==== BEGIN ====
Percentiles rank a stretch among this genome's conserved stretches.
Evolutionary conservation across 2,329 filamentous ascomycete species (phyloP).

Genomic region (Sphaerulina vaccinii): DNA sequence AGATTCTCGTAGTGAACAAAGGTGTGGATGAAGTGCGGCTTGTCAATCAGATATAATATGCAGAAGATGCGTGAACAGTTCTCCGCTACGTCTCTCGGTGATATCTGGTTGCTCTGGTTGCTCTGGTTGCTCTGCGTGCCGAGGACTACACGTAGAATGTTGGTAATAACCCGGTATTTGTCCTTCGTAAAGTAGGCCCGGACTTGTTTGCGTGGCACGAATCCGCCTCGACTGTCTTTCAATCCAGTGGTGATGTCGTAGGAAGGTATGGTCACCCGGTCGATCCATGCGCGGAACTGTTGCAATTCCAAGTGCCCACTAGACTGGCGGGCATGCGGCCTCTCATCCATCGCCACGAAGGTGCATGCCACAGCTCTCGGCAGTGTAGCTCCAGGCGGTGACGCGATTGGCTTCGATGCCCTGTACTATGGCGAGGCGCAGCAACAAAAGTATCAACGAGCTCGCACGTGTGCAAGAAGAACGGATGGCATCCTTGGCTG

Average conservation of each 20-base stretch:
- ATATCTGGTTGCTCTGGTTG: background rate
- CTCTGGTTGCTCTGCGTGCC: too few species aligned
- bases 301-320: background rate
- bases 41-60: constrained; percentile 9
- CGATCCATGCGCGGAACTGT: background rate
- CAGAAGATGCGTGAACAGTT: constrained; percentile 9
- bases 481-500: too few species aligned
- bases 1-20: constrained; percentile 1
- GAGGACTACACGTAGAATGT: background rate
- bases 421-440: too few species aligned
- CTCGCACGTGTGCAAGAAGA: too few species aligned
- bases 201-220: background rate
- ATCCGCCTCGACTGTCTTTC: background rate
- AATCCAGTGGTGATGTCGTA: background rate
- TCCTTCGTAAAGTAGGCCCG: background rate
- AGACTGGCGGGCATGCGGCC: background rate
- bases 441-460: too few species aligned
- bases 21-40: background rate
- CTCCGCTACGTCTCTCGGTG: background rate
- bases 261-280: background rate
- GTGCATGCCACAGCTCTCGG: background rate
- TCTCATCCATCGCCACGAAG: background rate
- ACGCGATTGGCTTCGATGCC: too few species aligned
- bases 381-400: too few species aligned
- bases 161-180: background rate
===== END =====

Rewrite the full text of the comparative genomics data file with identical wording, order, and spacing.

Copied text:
Percentiles rank a stretch among this genome's conserved stretches.
Evolutionary conservation across 2,329 filamentous ascomycete species (phyloP).

Genomic region (Sphaerulina vaccinii): DNA sequence AGATTCTCGTAGTGAACAAAGGTGTGGATGAAGTGCGGCTTGTCAATCAGATATAATATGCAGAAGATGCGTGAACAGTTCTCCGCTACGTCTCTCGGTGATATCTGGTTGCTCTGGTTGCTCTGGTTGCTCTGCGTGCCGAGGACTACACGTAGAATGTTGGTAATAACCCGGTATTTGTCCTTCGTAAAGTAGGCCCGGACTTGTTTGCGTGGCACGAATCCGCCTCGACTGTCTTTCAATCCAGTGGTGATGTCGTAGGAAGGTATGGTCACCCGGTCGATCCATGCGCGGAACTGTTGCAATTCCAAGTGCCCACTAGACTGGCGGGCATGCGGCCTCTCATCCATCGCCACGAAGGTGCATGCCACAGCTCTCGGCAGTGTAGCTCCAGGCGGTGACGCGATTGGCTTCGATGCCCTGTACTATGGCGAGGCGCAGCAACAAAAGTATCAACGAGCTCGCACGTGTGCAAGAAGAACGGATGGCATCCTTGGCTG

Average conservation of each 20-base stretch:
- ATATCTGGTTGCTCTGGTTG: background rate
- CTCTGGTTGCTCTGCGTGCC: too few species aligned
- bases 301-320: background rate
- bases 41-60: constrained; percentile 9
- CGATCCATGCGCGGAACTGT: background rate
- CAGAAGATGCGTGAACAGTT: constrained; percentile 9
- bases 481-500: too few species aligned
- bases 1-20: constrained; percentile 1
- GAGGACTACACGTAGAATGT: background rate
- bases 421-440: too few species aligned
- CTCGCACGTGTGCAAGAAGA: too few species aligned
- bases 201-220: background rate
- ATCCGCCTCGACTGTCTTTC: background rate
- AATCCAGTGGTGATGTCGTA: background rate
- TCCTTCGTAAAGTAGGCCCG: background rate
- AGACTGGCGGGCATGCGGCC: background rate
- bases 441-460: too few species aligned
- bases 21-40: background rate
- CTCCGCTACGTCTCTCGGTG: background rate
- bases 261-280: background rate
- GTGCATGCCACAGCTCTCGG: background rate
- TCTCATCCATCGCCACGAAG: background rate
- ACGCGATTGGCTTCGATGCC: too few species aligned
- bases 381-400: too few species aligned
- bases 161-180: background rate